It drills home the point that you have to think as a team, and not as an individual.

NAVY duty is extremely dangerous. And so would be duty in space. In both areas of operation, you must have discipline.

But this is only a fictional story, and I digress.

171. Holger - June 5, 2010

170: And Starfleet isn’t quite a military organization.

172. Al - June 5, 2010

170 – I have associated with British and American officers which is exactly why I know that this depiction is nonsense. And the fact that it is fictional makes it worse, not better.

Not least because, in answer to 167 there’s a difference between being a Drill Sgt and being an officer. One reason officers have Sgts so they don’t have to SHOUT.

173. Al - June 5, 2010

Oh and Nicholson’s character in AFGM was a nutcase who was being court-martialled.

But I guess if Pike is being depicted as a nutcase, then it’s fine. I defer. Presumably he recovered and got out of the brig in time to command the Enterprise. Easy isn’t it, messing up the canon I mean.

174. Larry Talbot - June 5, 2010

@171 (and a lot of others):

Please, please, *please*: fund and produce and release an episode and *show* the Phase II folks how it’s supposed to be done. Their productions are always so wide of the TOS Star Trek mark. I think it’s time that someone who *really* knows Star Trek as much as you all do reach into your wallets, step up to the plate and get it done properly!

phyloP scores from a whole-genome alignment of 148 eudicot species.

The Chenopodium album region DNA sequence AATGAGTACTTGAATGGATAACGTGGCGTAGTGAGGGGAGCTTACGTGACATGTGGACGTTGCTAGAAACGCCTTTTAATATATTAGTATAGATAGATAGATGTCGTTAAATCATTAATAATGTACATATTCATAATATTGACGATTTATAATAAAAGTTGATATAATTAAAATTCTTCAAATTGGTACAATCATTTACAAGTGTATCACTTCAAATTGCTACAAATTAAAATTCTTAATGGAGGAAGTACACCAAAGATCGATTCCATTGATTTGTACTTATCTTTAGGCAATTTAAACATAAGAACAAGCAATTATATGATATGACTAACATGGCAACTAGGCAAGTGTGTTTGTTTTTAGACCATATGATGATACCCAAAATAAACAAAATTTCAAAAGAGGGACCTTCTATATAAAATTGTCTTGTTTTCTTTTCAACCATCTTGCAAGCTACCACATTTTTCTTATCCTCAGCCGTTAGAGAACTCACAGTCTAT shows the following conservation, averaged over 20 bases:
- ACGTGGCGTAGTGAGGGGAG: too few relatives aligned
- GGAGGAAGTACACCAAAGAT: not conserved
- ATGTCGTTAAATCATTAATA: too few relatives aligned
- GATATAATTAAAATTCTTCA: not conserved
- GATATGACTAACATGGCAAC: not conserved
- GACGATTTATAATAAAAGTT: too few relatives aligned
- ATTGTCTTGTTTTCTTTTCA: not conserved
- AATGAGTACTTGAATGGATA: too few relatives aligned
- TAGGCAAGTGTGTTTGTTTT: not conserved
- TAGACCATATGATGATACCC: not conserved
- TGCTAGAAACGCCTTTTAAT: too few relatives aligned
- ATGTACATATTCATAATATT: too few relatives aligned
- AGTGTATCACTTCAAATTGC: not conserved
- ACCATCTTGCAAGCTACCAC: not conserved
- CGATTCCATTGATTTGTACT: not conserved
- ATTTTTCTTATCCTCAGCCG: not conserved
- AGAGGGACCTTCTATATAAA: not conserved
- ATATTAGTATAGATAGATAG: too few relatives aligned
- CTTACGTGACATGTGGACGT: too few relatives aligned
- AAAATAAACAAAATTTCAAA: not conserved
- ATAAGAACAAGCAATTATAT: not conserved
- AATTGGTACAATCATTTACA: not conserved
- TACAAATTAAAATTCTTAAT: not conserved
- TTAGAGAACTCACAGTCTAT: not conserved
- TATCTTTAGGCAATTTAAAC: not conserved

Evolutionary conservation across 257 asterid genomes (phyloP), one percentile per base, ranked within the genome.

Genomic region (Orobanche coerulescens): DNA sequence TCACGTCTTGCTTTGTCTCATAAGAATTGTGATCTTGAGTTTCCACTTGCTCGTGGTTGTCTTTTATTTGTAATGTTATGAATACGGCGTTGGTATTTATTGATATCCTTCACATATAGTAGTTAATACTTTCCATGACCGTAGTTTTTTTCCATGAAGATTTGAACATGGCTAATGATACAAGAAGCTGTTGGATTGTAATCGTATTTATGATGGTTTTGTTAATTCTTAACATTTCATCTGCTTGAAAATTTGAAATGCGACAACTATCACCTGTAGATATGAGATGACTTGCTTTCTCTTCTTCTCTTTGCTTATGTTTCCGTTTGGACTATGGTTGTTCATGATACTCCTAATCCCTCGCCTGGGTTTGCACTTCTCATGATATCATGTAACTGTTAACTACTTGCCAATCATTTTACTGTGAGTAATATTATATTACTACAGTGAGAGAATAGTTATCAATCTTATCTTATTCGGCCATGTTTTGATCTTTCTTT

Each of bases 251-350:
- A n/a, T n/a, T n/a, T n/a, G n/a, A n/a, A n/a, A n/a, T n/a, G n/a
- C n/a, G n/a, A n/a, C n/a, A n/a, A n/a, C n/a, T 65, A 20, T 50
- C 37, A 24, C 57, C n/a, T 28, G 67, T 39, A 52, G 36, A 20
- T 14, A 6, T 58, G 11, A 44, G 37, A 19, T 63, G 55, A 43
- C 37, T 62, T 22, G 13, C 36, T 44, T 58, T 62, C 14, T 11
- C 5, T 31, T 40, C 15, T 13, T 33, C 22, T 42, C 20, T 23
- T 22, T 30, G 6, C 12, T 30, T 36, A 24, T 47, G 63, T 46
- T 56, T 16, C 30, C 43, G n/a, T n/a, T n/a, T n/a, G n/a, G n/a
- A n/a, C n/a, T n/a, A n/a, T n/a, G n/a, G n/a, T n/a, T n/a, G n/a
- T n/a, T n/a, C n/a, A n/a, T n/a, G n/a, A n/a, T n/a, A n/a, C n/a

175. Larry Talbot - June 5, 2010

@173

Is “being a nutcase” the only reason officers might yell? I mean, you seem pretty knowledgable on how all officers behave–even fictional officers in a fictional service in a fictional future. There’s not even *one* possible reason that the writer of this episode seems to have envisioned that you haven’t conceived of?

176. StarFuryG7 - June 5, 2010

#119 Mr. Cawley
To be perfectly frank and blunt, I just can’t see Kirk quivering like that, even as a young cadet. We have our impressions of these iconic characters that dates back decades, and I can’t simply dismiss those impressions for a fan-based Webisode where I would also call the casting of these characters into question, and that has nothing to do with dismissing the work of David Gerrold either mind you. The sets are all great, you guys put a lot of work into these stories and shooting these episodes, but I’ve only watched a couple of them through the years, and that’s mainly because I don’t like the change and/or interpretations of the central characters that I see and how they are sometimes written and portrayed. You would have been better off going with a completely new cast of characters in my opinion because at least then people wouldn’t have anything to compare them to necessarily, hence, no harm no foul.